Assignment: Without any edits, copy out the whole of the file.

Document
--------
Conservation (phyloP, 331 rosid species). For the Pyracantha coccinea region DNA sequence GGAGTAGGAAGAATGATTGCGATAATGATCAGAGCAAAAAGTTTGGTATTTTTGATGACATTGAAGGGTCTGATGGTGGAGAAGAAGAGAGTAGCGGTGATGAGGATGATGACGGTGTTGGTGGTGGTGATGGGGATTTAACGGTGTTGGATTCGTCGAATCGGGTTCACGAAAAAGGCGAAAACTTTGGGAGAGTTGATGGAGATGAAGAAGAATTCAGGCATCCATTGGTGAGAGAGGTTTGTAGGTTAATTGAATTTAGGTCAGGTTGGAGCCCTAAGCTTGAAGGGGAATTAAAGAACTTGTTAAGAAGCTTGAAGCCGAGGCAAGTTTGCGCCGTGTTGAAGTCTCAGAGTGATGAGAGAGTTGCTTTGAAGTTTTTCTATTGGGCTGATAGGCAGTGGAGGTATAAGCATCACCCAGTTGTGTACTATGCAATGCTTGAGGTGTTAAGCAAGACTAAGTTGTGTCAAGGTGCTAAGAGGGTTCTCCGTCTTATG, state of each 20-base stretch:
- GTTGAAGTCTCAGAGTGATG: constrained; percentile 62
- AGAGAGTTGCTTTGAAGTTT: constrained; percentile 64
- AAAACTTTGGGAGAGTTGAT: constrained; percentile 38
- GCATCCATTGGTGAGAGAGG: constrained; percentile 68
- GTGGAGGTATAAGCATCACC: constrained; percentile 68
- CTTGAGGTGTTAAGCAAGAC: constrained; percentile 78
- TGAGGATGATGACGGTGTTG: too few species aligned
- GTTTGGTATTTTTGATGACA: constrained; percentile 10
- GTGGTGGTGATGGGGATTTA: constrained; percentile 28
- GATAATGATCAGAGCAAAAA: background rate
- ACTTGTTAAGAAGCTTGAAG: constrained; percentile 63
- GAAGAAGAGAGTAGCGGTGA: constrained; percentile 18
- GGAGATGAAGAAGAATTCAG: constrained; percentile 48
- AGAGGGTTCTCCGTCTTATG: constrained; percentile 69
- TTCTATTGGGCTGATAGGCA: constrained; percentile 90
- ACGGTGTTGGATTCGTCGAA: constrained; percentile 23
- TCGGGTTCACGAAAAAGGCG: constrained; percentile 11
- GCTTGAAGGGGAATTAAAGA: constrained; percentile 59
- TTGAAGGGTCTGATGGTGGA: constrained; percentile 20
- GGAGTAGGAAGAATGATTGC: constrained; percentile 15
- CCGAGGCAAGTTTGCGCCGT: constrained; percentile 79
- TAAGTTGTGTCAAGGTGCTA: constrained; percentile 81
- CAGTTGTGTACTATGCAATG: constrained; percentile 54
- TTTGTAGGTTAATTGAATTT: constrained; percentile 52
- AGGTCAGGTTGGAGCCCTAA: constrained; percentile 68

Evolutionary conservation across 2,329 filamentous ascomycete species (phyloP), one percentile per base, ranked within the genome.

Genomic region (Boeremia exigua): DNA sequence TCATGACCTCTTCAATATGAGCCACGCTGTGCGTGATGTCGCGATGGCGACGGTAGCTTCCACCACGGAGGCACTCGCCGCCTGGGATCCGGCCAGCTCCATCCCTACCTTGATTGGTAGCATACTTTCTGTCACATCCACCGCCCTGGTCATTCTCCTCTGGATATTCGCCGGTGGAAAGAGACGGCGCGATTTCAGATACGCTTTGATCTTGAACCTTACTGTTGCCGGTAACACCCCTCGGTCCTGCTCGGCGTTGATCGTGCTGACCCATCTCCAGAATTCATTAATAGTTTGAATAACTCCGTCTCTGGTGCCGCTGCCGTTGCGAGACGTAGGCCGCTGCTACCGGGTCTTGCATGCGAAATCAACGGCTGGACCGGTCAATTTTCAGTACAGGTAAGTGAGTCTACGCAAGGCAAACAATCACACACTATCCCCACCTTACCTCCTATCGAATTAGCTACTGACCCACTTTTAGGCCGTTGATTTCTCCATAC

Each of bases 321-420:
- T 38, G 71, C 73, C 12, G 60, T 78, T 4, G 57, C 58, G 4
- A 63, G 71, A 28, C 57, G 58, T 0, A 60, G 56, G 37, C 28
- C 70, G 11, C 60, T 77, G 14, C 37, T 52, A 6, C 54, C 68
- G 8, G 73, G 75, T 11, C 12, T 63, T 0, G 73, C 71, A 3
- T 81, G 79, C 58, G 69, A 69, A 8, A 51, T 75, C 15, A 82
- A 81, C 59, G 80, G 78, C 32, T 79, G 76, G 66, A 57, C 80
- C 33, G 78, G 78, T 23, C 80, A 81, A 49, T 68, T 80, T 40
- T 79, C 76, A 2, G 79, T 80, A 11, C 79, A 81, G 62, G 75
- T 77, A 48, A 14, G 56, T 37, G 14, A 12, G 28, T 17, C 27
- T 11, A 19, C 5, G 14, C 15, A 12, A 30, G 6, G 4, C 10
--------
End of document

Conservation (phyloP, 331 rosid species). For the Pyracantha coccinea region DNA sequence GGAGTAGGAAGAATGATTGCGATAATGATCAGAGCAAAAAGTTTGGTATTTTTGATGACATTGAAGGGTCTGATGGTGGAGAAGAAGAGAGTAGCGGTGATGAGGATGATGACGGTGTTGGTGGTGGTGATGGGGATTTAACGGTGTTGGATTCGTCGAATCGGGTTCACGAAAAAGGCGAAAACTTTGGGAGAGTTGATGGAGATGAAGAAGAATTCAGGCATCCATTGGTGAGAGAGGTTTGTAGGTTAATTGAATTTAGGTCAGGTTGGAGCCCTAAGCTTGAAGGGGAATTAAAGAACTTGTTAAGAAGCTTGAAGCCGAGGCAAGTTTGCGCCGTGTTGAAGTCTCAGAGTGATGAGAGAGTTGCTTTGAAGTTTTTCTATTGGGCTGATAGGCAGTGGAGGTATAAGCATCACCCAGTTGTGTACTATGCAATGCTTGAGGTGTTAAGCAAGACTAAGTTGTGTCAAGGTGCTAAGAGGGTTCTCCGTCTTATG, state of each 20-base stretch:
- GTTGAAGTCTCAGAGTGATG: constrained; percentile 62
- AGAGAGTTGCTTTGAAGTTT: constrained; percentile 64
- AAAACTTTGGGAGAGTTGAT: constrained; percentile 38
- GCATCCATTGGTGAGAGAGG: constrained; percentile 68
- GTGGAGGTATAAGCATCACC: constrained; percentile 68
- CTTGAGGTGTTAAGCAAGAC: constrained; percentile 78
- TGAGGATGATGACGGTGTTG: too few species aligned
- GTTTGGTATTTTTGATGACA: constrained; percentile 10
- GTGGTGGTGATGGGGATTTA: constrained; percentile 28
- GATAATGATCAGAGCAAAAA: background rate
- ACTTGTTAAGAAGCTTGAAG: constrained; percentile 63
- GAAGAAGAGAGTAGCGGTGA: constrained; percentile 18
- GGAGATGAAGAAGAATTCAG: constrained; percentile 48
- AGAGGGTTCTCCGTCTTATG: constrained; percentile 69
- TTCTATTGGGCTGATAGGCA: constrained; percentile 90
- ACGGTGTTGGATTCGTCGAA: constrained; percentile 23
- TCGGGTTCACGAAAAAGGCG: constrained; percentile 11
- GCTTGAAGGGGAATTAAAGA: constrained; percentile 59
- TTGAAGGGTCTGATGGTGGA: constrained; percentile 20
- GGAGTAGGAAGAATGATTGC: constrained; percentile 15
- CCGAGGCAAGTTTGCGCCGT: constrained; percentile 79
- TAAGTTGTGTCAAGGTGCTA: constrained; percentile 81
- CAGTTGTGTACTATGCAATG: constrained; percentile 54
- TTTGTAGGTTAATTGAATTT: constrained; percentile 52
- AGGTCAGGTTGGAGCCCTAA: constrained; percentile 68

Evolutionary conservation across 2,329 filamentous ascomycete species (phyloP), one percentile per base, ranked within the genome.

Genomic region (Boeremia exigua): DNA sequence TCATGACCTCTTCAATATGAGCCACGCTGTGCGTGATGTCGCGATGGCGACGGTAGCTTCCACCACGGAGGCACTCGCCGCCTGGGATCCGGCCAGCTCCATCCCTACCTTGATTGGTAGCATACTTTCTGTCACATCCACCGCCCTGGTCATTCTCCTCTGGATATTCGCCGGTGGAAAGAGACGGCGCGATTTCAGATACGCTTTGATCTTGAACCTTACTGTTGCCGGTAACACCCCTCGGTCCTGCTCGGCGTTGATCGTGCTGACCCATCTCCAGAATTCATTAATAGTTTGAATAACTCCGTCTCTGGTGCCGCTGCCGTTGCGAGACGTAGGCCGCTGCTACCGGGTCTTGCATGCGAAATCAACGGCTGGACCGGTCAATTTTCAGTACAGGTAAGTGAGTCTACGCAAGGCAAACAATCACACACTATCCCCACCTTACCTCCTATCGAATTAGCTACTGACCCACTTTTAGGCCGTTGATTTCTCCATAC

Each of bases 321-420:
- T 38, G 71, C 73, C 12, G 60, T 78, T 4, G 57, C 58, G 4
- A 63, G 71, A 28, C 57, G 58, T 0, A 60, G 56, G 37, C 28
- C 70, G 11, C 60, T 77, G 14, C 37, T 52, A 6, C 54, C 68
- G 8, G 73, G 75, T 11, C 12, T 63, T 0, G 73, C 71, A 3
- T 81, G 79, C 58, G 69, A 69, A 8, A 51, T 75, C 15, A 82
- A 81, C 59, G 80, G 78, C 32, T 79, G 76, G 66, A 57, C 80
- C 33, G 78, G 78, T 23, C 80, A 81, A 49, T 68, T 80, T 40
- T 79, C 76, A 2, G 79, T 80, A 11, C 79, A 81, G 62, G 75
- T 77, A 48, A 14, G 56, T 37, G 14, A 12, G 28, T 17, C 27
- T 11, A 19, C 5, G 14, C 15, A 12, A 30, G 6, G 4, C 10